|Publication number||US6238263 B1|
|Application number||US 09/377,658|
|Publication date||May 29, 2001|
|Filing date||Aug 19, 1999|
|Priority date||Aug 19, 1999|
|Publication number||09377658, 377658, US 6238263 B1, US 6238263B1, US-B1-6238263, US6238263 B1, US6238263B1|
|Original Assignee||Richard Bennett|
|Export Citation||BiBTeX, EndNote, RefMan|
|Patent Citations (32), Referenced by (19), Classifications (9), Legal Events (3)|
|External Links: USPTO, USPTO Assignment, Espacenet|
1. The Field of the Invention
The present invention relates generally to a device for soothing, distracting, and stimulating an infant or child. More particularly, the present invention relates to a device having a human-like face formed by indentations in a light-colored surface to create shadows that contrast with the light-colored surface to captivate the infant or child, and also having a vibration mechanism, light source, and sound source to soothe and distract the infant or child.
2. The Background Art
A crying or fussing child can create numerous problems for its parents and care givers, and this is especially so when a child cries, screams, etc., in public situations, such as meetings, church services, and the like. In such situations, the crying or fussing child prevents not only the parent or care-giver, but the entire group, from paying attention to the meeting or service. Numerous toys and other objects have been developed and are used by parents in an attempt to quiet their children. For example, flannel books and small plastic toys are often brought to entertain the children and to redirect the child's attention in the event that he or she begins to cry. The problem with books and many plastic toys is that they often rely on sensory stimulation which is insufficient to distract the attention of the crying or fussing child.
Other child amusement devices, such as rattles, are often effective in distracting the child's attention. However, as will be appreciated by parents and other care givers, a major concern with using such a device to quiet a crying child in certain public places is the noise created by the rattle material. This is especially a concern when the child is crying during a meeting, a church service, or other similar setting. Quieting a child by use of a loud rattle achieves little benefit, as the rattle becomes nearly as distracting as the crying of a child.
In addition to soothing a child, it is often necessary to occupy the child's hands. For example, in such situations such as changing diapers and administering medications, a child tends to grasp the messy diaper or medicine with his or her hands.
In addition to calming or distracting a child, there has been a renewed interest in stimulating or otherwise captivating the child, and to promote various physical and mental developments.
An additional concern to parents is the safety of their children's toys. It is desirable that any toy or device used by a child be free of small objects which may choke a child, or be free of substances which are toxic, such as paint. As parents and care givers will appreciate, any toy or other object which a child obtains immediately finds its ways to a child's mouth.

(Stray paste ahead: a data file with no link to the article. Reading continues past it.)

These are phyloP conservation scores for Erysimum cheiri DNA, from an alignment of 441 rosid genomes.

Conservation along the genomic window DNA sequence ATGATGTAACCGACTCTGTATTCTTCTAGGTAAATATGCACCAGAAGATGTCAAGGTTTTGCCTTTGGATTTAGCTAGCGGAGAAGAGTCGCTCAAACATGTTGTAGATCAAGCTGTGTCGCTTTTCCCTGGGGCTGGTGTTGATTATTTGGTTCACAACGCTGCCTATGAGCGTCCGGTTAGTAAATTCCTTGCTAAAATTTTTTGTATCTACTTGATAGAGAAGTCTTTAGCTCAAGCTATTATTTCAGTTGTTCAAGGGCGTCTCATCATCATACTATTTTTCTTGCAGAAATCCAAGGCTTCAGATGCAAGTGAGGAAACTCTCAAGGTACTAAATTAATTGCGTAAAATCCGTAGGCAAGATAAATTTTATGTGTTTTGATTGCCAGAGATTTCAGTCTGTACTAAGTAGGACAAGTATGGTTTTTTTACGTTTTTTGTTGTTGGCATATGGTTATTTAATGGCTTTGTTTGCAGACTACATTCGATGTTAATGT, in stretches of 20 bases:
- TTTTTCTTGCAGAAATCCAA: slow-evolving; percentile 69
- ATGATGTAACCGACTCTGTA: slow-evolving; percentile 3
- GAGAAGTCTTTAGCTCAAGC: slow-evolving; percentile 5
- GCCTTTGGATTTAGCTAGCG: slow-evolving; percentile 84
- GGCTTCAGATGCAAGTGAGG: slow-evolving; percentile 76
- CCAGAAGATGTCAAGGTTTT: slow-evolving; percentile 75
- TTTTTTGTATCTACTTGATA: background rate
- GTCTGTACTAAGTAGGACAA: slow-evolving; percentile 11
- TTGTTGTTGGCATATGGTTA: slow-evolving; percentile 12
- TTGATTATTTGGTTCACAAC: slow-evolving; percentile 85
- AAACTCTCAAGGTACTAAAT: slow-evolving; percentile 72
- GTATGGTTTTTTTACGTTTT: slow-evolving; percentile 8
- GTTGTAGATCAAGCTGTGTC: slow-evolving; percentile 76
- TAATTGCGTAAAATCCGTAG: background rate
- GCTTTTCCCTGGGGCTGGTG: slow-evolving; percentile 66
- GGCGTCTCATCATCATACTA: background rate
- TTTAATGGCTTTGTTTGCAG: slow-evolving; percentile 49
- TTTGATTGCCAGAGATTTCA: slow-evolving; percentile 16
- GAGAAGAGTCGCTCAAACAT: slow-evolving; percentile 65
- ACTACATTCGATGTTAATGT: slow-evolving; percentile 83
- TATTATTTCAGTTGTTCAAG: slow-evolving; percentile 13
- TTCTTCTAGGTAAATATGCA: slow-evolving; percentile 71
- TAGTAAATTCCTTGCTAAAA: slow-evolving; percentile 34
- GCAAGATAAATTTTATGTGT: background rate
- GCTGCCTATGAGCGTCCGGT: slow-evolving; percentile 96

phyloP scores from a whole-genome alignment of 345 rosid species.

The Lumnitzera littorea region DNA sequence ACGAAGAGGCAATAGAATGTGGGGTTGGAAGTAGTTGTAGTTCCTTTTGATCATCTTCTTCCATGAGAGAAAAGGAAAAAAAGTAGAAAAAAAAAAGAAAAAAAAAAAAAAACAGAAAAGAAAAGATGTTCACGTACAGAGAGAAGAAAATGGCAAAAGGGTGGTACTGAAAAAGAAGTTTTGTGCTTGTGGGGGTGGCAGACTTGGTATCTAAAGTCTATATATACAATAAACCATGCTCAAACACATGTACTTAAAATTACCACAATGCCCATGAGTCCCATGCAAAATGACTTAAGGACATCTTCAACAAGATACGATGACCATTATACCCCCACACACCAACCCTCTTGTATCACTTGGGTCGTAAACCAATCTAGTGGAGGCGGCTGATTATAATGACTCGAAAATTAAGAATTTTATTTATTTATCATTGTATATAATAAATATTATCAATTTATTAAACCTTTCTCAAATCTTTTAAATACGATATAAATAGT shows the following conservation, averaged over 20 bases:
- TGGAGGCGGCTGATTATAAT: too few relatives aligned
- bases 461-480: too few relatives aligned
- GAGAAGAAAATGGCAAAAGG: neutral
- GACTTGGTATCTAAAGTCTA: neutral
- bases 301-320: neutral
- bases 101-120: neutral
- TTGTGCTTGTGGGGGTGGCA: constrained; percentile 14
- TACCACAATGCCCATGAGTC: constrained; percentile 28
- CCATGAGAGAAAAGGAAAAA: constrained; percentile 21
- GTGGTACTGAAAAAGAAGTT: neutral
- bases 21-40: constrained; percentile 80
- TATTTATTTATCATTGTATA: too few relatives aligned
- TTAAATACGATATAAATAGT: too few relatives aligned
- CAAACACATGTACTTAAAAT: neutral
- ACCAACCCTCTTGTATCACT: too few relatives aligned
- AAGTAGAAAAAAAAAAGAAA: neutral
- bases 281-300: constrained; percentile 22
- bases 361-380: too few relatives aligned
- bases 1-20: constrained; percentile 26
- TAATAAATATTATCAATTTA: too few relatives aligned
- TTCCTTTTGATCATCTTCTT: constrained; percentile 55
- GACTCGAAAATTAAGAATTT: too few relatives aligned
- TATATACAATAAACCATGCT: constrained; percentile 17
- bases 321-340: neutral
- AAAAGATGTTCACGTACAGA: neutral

Therefore, it would be advantageous to develop a device capable of soothing and distracting a child or infant, which does not itself create any disturbance located near the child. It would also be advantageous to develop such a device sufficiently small that it can be held by a small child or infant, but not so small as to fit completely within the mouth of the child to present a danger of choking. It would also be advantageous to develop such a device which is free of dangerous or toxic components. It would also be advantageous to develop such a device for not only soothing and distracting a child, but also stimulating the child's physical and mental growth.
It is therefore an object of the present invention to provide a device for soothing, stimulating, distracting and captivating a child.
It is another object of the present invention to provide such a device which is safe for a child's use.
It is another object of the present invention to provide such a device for stimulating the child's physical senses and mental abilities.
The above objects and others not specifically recited are realized in a specific illustrative embodiment of a device for soothing, stimulating, and captivating a child. The device has a rigid, disk-shaped body with a rigid body wall defining an interior cavity and including a first circular wall or face. The first circular wall advantageously has an outer surface with a light color and a plurality of indentations formed in the surface configured for casting shadows on the light color of the surface, and creating contrast between the shadows and the light color. The indentations advantageously are sized and shaped to form a human face including first and second indentations forming eyes and a third indentation forming a mouth. The human face captivates the child while the contrasting dark shadows and light colored surface attract the child's eyes, without the use of paint.
A pair of broadly rounded protrusions extend from opposite sides of the body. Each protrusion has a perimeter edge to form a handle sized to be grasped by a child's hands, and/or extend into a child's mouth such that the child may easily grasp the device, and may use the device for teething. The protrusions are positioned on opposite sides of the human face and are generally configured to define human ears.